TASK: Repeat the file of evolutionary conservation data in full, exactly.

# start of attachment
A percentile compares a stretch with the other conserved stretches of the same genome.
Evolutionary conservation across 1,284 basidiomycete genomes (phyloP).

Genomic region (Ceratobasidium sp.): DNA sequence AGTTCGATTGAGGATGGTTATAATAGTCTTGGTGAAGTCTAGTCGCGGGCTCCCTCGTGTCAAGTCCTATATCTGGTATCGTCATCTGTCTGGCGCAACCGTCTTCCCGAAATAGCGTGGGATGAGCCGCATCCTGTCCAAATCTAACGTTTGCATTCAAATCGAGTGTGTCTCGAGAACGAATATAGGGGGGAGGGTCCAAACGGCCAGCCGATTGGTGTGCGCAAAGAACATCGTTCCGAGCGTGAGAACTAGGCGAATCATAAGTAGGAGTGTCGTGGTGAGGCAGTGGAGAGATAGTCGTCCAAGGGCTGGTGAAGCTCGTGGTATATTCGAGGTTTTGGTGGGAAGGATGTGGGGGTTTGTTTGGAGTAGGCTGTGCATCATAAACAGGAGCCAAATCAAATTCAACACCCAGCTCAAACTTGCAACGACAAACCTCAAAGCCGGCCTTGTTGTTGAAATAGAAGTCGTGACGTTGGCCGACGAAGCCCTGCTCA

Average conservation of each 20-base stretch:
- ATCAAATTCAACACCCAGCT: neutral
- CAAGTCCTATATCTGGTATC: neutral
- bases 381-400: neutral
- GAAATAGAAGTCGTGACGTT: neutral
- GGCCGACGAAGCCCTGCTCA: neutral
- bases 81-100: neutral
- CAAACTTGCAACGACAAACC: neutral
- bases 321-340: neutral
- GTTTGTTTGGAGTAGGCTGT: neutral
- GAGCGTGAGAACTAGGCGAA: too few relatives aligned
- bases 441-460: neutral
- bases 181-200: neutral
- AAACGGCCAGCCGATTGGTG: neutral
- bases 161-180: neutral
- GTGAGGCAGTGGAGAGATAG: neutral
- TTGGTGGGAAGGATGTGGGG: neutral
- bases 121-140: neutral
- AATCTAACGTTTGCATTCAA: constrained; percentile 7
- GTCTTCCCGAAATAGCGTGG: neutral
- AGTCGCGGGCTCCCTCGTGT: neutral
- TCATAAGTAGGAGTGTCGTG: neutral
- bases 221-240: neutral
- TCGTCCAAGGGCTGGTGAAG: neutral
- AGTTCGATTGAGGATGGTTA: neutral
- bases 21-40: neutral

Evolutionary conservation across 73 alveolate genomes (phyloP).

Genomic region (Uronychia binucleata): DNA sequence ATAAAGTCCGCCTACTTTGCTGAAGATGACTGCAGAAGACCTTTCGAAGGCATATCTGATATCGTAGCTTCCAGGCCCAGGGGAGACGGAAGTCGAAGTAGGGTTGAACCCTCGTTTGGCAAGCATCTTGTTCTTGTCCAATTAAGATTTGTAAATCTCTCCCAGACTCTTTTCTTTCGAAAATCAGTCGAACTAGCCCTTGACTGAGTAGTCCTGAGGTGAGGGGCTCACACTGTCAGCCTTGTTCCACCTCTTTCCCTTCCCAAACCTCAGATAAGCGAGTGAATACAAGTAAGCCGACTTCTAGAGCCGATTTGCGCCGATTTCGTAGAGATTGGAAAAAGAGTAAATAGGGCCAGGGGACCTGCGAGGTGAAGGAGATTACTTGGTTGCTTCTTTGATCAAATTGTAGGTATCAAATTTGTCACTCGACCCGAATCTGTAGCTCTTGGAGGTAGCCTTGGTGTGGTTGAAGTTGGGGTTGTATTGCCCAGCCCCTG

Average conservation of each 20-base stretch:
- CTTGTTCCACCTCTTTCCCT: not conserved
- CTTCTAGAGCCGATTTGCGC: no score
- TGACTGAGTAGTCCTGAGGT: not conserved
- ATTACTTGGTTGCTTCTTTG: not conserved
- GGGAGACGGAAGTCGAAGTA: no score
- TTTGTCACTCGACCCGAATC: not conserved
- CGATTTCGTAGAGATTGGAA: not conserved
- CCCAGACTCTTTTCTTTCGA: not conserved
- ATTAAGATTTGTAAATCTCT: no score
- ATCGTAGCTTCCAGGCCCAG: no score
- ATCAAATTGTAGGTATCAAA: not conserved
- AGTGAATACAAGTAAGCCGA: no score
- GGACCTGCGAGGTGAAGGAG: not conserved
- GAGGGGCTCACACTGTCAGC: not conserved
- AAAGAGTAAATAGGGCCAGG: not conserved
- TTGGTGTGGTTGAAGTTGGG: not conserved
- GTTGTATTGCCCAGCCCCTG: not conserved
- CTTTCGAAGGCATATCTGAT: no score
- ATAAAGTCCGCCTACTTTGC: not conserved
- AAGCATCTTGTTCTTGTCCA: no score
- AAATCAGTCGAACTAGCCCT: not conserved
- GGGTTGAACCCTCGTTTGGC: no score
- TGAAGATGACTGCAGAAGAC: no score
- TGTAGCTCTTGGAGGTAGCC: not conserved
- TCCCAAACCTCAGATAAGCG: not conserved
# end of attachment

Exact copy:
A percentile compares a stretch with the other conserved stretches of the same genome.
Evolutionary conservation across 1,284 basidiomycete genomes (phyloP).

Genomic region (Ceratobasidium sp.): DNA sequence AGTTCGATTGAGGATGGTTATAATAGTCTTGGTGAAGTCTAGTCGCGGGCTCCCTCGTGTCAAGTCCTATATCTGGTATCGTCATCTGTCTGGCGCAACCGTCTTCCCGAAATAGCGTGGGATGAGCCGCATCCTGTCCAAATCTAACGTTTGCATTCAAATCGAGTGTGTCTCGAGAACGAATATAGGGGGGAGGGTCCAAACGGCCAGCCGATTGGTGTGCGCAAAGAACATCGTTCCGAGCGTGAGAACTAGGCGAATCATAAGTAGGAGTGTCGTGGTGAGGCAGTGGAGAGATAGTCGTCCAAGGGCTGGTGAAGCTCGTGGTATATTCGAGGTTTTGGTGGGAAGGATGTGGGGGTTTGTTTGGAGTAGGCTGTGCATCATAAACAGGAGCCAAATCAAATTCAACACCCAGCTCAAACTTGCAACGACAAACCTCAAAGCCGGCCTTGTTGTTGAAATAGAAGTCGTGACGTTGGCCGACGAAGCCCTGCTCA

Average conservation of each 20-base stretch:
- ATCAAATTCAACACCCAGCT: neutral
- CAAGTCCTATATCTGGTATC: neutral
- bases 381-400: neutral
- GAAATAGAAGTCGTGACGTT: neutral
- GGCCGACGAAGCCCTGCTCA: neutral
- bases 81-100: neutral
- CAAACTTGCAACGACAAACC: neutral
- bases 321-340: neutral
- GTTTGTTTGGAGTAGGCTGT: neutral
- GAGCGTGAGAACTAGGCGAA: too few relatives aligned
- bases 441-460: neutral
- bases 181-200: neutral
- AAACGGCCAGCCGATTGGTG: neutral
- bases 161-180: neutral
- GTGAGGCAGTGGAGAGATAG: neutral
- TTGGTGGGAAGGATGTGGGG: neutral
- bases 121-140: neutral
- AATCTAACGTTTGCATTCAA: constrained; percentile 7
- GTCTTCCCGAAATAGCGTGG: neutral
- AGTCGCGGGCTCCCTCGTGT: neutral
- TCATAAGTAGGAGTGTCGTG: neutral
- bases 221-240: neutral
- TCGTCCAAGGGCTGGTGAAG: neutral
- AGTTCGATTGAGGATGGTTA: neutral
- bases 21-40: neutral

Evolutionary conservation across 73 alveolate genomes (phyloP).

Genomic region (Uronychia binucleata): DNA sequence ATAAAGTCCGCCTACTTTGCTGAAGATGACTGCAGAAGACCTTTCGAAGGCATATCTGATATCGTAGCTTCCAGGCCCAGGGGAGACGGAAGTCGAAGTAGGGTTGAACCCTCGTTTGGCAAGCATCTTGTTCTTGTCCAATTAAGATTTGTAAATCTCTCCCAGACTCTTTTCTTTCGAAAATCAGTCGAACTAGCCCTTGACTGAGTAGTCCTGAGGTGAGGGGCTCACACTGTCAGCCTTGTTCCACCTCTTTCCCTTCCCAAACCTCAGATAAGCGAGTGAATACAAGTAAGCCGACTTCTAGAGCCGATTTGCGCCGATTTCGTAGAGATTGGAAAAAGAGTAAATAGGGCCAGGGGACCTGCGAGGTGAAGGAGATTACTTGGTTGCTTCTTTGATCAAATTGTAGGTATCAAATTTGTCACTCGACCCGAATCTGTAGCTCTTGGAGGTAGCCTTGGTGTGGTTGAAGTTGGGGTTGTATTGCCCAGCCCCTG

Average conservation of each 20-base stretch:
- CTTGTTCCACCTCTTTCCCT: not conserved
- CTTCTAGAGCCGATTTGCGC: no score
- TGACTGAGTAGTCCTGAGGT: not conserved
- ATTACTTGGTTGCTTCTTTG: not conserved
- GGGAGACGGAAGTCGAAGTA: no score
- TTTGTCACTCGACCCGAATC: not conserved
- CGATTTCGTAGAGATTGGAA: not conserved
- CCCAGACTCTTTTCTTTCGA: not conserved
- ATTAAGATTTGTAAATCTCT: no score
- ATCGTAGCTTCCAGGCCCAG: no score
- ATCAAATTGTAGGTATCAAA: not conserved
- AGTGAATACAAGTAAGCCGA: no score
- GGACCTGCGAGGTGAAGGAG: not conserved
- GAGGGGCTCACACTGTCAGC: not conserved
- AAAGAGTAAATAGGGCCAGG: not conserved
- TTGGTGTGGTTGAAGTTGGG: not conserved
- GTTGTATTGCCCAGCCCCTG: not conserved
- CTTTCGAAGGCATATCTGAT: no score
- ATAAAGTCCGCCTACTTTGC: not conserved
- AAGCATCTTGTTCTTGTCCA: no score
- AAATCAGTCGAACTAGCCCT: not conserved
- GGGTTGAACCCTCGTTTGGC: no score
- TGAAGATGACTGCAGAAGAC: no score
- TGTAGCTCTTGGAGGTAGCC: not conserved
- TCCCAAACCTCAGATAAGCG: not conserved